To mitigate the risk to this vulnerable group, researchers at the University of Central Florida, Orlando, Florida, are developing a scam screener for the elderly that will provide tools to help doctors screen older adults. The screen will focus on identifying factors that make victims most vulnerable, including seniors’ ability to think critically, a necessary skill for guarding against cybercrime.

Red Flags

In the meantime, Santos identified red flags for clinicians. Patients may show deviations in their typical behaviors; for example, they may seem sadder, more subdued, or withdrawn than usual.

As loneliness and isolation can be a signal of victimization, “ask patients about their connectedness and be suspicious if the connectedness is all virtual,” she said.

Learning about the quality of their relationships is also important. “Instead of asking the superficial question of ‘Do you have friends’, ask ‘How do you talk to your friends? Are you actually getting out and meeting them?'”

If patients report they have never actually seen these so-called friends in-person, it should raise a red flag.

Another clue something may be amiss is “needing to be on their device or be home to get a call at a certain time.” Santos recalled a patient whose cell phone rang constantly during an evaluation, even after she had changed her phone number several times. “The scammers kept tracking her down,” she said.

Patients who are victims of cybercrime may stop taking their medications, fail to follow up on ordered tests, or miss paying for medical services.

Santos recommended screening for conditions known to be linked to cybercrime victimization such as depression. One of her patients was attending her memory clinic, but their cognitive issues were due to depression, not dementia.

It is important to identify subtle cognitive impairments. Santos recommended using the Saint Louis University Mental Status Examination, which she says is easier to use than the Montreal Cognitive Assessment.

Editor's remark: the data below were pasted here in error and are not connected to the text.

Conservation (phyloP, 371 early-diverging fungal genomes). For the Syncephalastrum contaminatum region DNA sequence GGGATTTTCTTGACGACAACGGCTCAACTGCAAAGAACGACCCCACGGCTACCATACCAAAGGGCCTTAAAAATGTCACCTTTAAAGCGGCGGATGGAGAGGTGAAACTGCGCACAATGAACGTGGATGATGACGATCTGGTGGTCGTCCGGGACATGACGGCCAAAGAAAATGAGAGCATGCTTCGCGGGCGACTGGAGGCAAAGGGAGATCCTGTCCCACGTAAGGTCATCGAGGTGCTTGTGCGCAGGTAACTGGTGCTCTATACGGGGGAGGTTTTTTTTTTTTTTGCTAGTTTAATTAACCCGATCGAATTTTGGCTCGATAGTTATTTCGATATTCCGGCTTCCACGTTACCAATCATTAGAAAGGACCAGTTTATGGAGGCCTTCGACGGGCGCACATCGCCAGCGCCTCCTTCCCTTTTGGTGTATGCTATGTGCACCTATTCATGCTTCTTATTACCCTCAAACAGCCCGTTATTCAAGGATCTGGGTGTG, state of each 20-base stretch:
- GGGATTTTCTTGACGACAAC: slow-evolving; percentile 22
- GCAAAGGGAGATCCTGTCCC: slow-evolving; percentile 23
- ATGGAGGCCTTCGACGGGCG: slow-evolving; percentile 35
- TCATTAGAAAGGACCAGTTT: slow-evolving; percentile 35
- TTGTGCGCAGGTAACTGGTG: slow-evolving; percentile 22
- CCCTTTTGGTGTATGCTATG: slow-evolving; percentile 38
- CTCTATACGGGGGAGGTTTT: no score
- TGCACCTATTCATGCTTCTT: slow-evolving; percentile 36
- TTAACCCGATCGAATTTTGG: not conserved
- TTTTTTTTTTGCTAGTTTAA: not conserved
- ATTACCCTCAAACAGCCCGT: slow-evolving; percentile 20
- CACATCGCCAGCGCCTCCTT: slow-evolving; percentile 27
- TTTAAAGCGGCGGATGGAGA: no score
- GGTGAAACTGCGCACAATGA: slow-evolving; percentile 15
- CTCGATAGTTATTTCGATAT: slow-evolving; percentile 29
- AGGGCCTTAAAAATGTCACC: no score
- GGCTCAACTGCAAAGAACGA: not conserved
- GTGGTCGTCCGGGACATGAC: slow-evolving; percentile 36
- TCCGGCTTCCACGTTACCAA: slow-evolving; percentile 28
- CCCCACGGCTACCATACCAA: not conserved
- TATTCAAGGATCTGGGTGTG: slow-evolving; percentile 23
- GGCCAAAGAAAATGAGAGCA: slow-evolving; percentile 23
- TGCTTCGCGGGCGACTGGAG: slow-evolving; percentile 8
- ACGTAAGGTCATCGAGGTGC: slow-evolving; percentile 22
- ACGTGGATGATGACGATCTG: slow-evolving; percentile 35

Avoid Shaming

When managing patients who are potential cybercrime victims, she also suggests doctors be careful about their tone and their attitude. “Don’t shame someone for becoming a victim because it happens to everyone.”

When patients show signs of victimization, physicians could consider asking about their internet use, social media practices, and general safety surrounding their finances.

They should emphasize the importance of protecting accounts through strong passwords, multifactor authentication when possible, and avoidance of sharing personal information with anyone who calls, emails, or texts.

Clinicians might also consider asking patients to review bills for new or unusual charges, check their bank account statements for withdrawals they didn’t make, and review credit reports for accounts in their name they don’t recognize.

Clinicians should also encourage patients to have a health care proxy, power of attorney, and advanced directives and recommend resources that can help victims. These include:

Federal Trade Commission (to report identity theft):

Federal Bureau of Investigation – Internet Crime and Complaint Center

National Elder Fraud Hotline (1-833-372-8311) or 1-833-FRAUD-11